Under Fire (1983)

Under Fire (1983), directed by Roger Spottiswoode.

Journalists get pulled into the Sandinista revolution in Nicaragua. The scruffy, experienced cameraman is actually a political innocent, in way over his head. It does not occur to him that he is guided to the revolutionaries so that:


... he will snap many happy photos of them, which will then be stolen and turned over to death squads.

Conservatives have long complained that journalists (and film-makers) fall in love with left-revolutionaries and bias their reporting accordingly. Here we see it happening and the results are unfortunate. And yet Nick Nolte's character says "I'd do it all again", which shows questionable judgment given the body count.

I saw this back when and remembered nothing about it except that it was suggested by the real case of the murder of an American journalist caught on camera by his friends, adding as fiction their fabrication of other photo evidence, and that Ed Harris hit it big that year with this and The Right Stuff (1983). Here he is a mercenary, often funny but ultimately villainous and always on the wrong side.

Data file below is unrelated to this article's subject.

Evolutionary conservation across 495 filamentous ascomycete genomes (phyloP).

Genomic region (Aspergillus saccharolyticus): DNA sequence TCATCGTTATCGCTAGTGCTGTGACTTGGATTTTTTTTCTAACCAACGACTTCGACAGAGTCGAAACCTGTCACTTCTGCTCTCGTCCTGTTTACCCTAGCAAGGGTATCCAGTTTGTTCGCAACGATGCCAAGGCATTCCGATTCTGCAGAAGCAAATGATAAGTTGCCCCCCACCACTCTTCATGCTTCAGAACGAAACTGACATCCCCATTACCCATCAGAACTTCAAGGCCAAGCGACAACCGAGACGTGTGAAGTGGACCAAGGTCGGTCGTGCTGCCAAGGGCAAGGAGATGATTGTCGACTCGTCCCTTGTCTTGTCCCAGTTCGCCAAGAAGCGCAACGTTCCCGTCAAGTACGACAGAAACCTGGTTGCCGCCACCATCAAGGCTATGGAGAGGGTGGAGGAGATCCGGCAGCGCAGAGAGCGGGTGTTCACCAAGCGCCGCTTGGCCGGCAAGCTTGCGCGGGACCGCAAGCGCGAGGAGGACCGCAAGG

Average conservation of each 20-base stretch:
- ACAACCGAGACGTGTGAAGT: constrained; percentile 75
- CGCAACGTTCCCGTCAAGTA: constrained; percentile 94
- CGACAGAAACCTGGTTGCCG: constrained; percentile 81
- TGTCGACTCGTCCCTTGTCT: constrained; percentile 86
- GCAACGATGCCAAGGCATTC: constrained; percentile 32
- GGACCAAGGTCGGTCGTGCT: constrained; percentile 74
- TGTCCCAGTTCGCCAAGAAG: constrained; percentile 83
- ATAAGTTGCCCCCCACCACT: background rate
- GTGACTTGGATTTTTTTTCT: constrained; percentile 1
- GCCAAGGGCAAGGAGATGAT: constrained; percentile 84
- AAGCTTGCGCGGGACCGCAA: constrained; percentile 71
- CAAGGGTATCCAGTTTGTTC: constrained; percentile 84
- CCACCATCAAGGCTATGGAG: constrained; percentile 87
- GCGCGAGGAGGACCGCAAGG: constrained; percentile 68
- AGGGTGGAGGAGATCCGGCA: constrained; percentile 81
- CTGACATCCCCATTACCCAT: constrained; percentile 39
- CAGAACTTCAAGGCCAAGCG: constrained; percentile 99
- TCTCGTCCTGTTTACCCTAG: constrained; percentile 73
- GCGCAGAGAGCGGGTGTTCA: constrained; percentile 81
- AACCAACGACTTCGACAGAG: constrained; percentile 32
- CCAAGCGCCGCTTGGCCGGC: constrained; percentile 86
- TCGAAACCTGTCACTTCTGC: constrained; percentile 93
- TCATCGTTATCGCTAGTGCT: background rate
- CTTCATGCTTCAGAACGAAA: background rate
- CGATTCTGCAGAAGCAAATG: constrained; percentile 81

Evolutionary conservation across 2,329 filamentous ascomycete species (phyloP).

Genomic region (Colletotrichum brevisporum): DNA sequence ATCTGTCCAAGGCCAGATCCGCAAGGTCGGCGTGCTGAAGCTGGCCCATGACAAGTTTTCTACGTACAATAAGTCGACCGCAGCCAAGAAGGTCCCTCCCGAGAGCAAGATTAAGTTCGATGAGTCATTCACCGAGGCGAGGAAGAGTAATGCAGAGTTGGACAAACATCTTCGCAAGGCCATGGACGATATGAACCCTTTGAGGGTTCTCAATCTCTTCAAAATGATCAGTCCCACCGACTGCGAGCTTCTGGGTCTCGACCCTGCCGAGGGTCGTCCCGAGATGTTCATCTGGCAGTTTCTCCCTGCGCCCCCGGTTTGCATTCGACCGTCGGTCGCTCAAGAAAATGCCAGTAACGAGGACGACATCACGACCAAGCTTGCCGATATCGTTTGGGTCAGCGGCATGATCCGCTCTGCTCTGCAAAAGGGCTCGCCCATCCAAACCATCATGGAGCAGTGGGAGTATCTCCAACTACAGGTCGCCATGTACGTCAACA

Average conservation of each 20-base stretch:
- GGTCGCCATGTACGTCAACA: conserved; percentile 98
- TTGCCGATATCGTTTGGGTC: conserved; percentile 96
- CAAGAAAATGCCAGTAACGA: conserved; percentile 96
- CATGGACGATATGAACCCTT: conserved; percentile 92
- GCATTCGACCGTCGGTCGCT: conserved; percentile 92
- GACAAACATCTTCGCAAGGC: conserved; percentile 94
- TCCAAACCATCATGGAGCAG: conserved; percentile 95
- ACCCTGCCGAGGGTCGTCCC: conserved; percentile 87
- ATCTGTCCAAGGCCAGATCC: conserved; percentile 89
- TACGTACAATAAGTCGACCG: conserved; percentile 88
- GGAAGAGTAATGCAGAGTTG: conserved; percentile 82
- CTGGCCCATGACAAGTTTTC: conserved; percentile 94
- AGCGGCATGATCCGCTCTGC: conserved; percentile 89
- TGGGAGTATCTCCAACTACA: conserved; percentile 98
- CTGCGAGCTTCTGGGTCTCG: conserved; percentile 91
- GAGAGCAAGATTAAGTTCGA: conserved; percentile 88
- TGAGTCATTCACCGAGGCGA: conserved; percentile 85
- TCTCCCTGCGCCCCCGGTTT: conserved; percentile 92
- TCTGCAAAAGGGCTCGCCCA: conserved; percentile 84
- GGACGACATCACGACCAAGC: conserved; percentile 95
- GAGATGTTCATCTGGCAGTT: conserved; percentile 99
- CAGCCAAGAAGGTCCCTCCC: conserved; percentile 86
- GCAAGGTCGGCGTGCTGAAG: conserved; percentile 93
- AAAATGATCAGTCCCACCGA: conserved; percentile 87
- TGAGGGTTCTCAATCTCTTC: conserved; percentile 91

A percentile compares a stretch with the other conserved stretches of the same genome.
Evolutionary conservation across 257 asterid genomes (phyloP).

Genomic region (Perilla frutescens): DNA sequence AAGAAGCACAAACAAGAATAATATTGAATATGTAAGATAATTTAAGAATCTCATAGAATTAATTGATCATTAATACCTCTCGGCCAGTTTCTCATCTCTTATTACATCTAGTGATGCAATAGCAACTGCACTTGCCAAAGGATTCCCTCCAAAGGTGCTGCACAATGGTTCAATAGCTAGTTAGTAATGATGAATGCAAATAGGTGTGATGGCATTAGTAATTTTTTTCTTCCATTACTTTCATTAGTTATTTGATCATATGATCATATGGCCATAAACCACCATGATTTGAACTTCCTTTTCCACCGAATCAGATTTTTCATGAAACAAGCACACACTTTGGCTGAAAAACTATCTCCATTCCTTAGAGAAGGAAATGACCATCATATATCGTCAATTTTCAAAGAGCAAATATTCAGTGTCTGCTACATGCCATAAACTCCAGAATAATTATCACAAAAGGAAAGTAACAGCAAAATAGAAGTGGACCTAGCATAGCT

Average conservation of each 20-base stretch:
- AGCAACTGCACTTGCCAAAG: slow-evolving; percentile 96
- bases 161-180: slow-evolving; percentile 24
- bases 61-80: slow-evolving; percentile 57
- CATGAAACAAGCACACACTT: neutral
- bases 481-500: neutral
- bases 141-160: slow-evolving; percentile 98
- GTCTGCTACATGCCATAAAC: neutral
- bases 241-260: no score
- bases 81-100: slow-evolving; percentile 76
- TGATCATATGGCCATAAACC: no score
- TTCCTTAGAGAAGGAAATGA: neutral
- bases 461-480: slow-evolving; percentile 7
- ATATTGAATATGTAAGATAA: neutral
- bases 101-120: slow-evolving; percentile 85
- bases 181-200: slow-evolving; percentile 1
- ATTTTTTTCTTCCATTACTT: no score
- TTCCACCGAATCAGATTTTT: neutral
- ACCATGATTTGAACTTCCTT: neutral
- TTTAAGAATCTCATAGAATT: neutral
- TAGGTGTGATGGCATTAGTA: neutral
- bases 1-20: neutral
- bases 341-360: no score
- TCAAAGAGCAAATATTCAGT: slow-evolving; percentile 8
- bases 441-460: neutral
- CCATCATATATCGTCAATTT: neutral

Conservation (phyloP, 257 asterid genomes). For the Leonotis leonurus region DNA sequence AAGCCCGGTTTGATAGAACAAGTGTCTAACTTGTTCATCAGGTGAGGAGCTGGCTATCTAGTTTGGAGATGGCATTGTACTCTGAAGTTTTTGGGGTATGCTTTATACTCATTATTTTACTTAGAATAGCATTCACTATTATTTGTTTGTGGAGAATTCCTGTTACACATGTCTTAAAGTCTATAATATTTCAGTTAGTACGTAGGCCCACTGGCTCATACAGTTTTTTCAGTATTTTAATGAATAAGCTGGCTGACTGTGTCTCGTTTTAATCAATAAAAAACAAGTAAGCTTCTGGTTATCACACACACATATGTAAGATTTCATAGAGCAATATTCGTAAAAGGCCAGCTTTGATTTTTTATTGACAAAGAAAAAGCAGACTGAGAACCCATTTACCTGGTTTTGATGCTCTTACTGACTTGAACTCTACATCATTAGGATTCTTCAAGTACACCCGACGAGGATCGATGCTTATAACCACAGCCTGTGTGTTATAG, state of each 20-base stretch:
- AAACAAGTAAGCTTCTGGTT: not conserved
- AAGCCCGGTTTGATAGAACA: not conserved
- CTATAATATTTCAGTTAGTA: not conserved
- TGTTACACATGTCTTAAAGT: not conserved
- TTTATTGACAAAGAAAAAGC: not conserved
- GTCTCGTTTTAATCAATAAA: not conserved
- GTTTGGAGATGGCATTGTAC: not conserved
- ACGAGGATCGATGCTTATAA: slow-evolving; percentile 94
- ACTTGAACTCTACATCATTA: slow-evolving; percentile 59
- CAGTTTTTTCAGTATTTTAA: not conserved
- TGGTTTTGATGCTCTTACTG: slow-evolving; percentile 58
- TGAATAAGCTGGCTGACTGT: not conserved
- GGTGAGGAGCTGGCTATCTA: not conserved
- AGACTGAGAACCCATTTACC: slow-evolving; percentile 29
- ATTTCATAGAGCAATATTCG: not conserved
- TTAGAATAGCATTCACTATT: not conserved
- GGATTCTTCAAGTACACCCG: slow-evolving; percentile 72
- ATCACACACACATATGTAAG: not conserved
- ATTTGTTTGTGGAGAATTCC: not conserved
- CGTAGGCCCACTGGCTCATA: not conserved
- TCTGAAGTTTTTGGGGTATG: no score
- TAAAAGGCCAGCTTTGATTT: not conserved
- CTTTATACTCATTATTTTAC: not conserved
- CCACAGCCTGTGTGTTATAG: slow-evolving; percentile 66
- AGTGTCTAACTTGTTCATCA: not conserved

My eye was also drawn to Elpidia Carrillo as one of the guerrilla fighters. She had a similar role in Predator (1987) and I see she was in another Central American civil war film of that time, Oliver Stone's Salvador (1986).

Fans think this is one of Jerry Goldsmith's finest scores. I'd have to listen to it as a soundtrack album before judging. Although he knew that panpipes were not native to Nicaragua, he wanted their percussive effect in the score anyway. Recording in London they couldn't find an actual instrument, so they taped one together from bits of pvc pipe.

Photographed by John Alcott, who did several films for Kubrick: A Clockwork Orange (1971), Barry Lyndon (1975), The Shining (1980). They say his light meter was the back of his hand.

Available on Blu-ray from Twilight Time. Two commentary tracks: one about the film and the other about Jerry Goldsmith.

They all think this is a great film. I'd say it is a good, well-made one.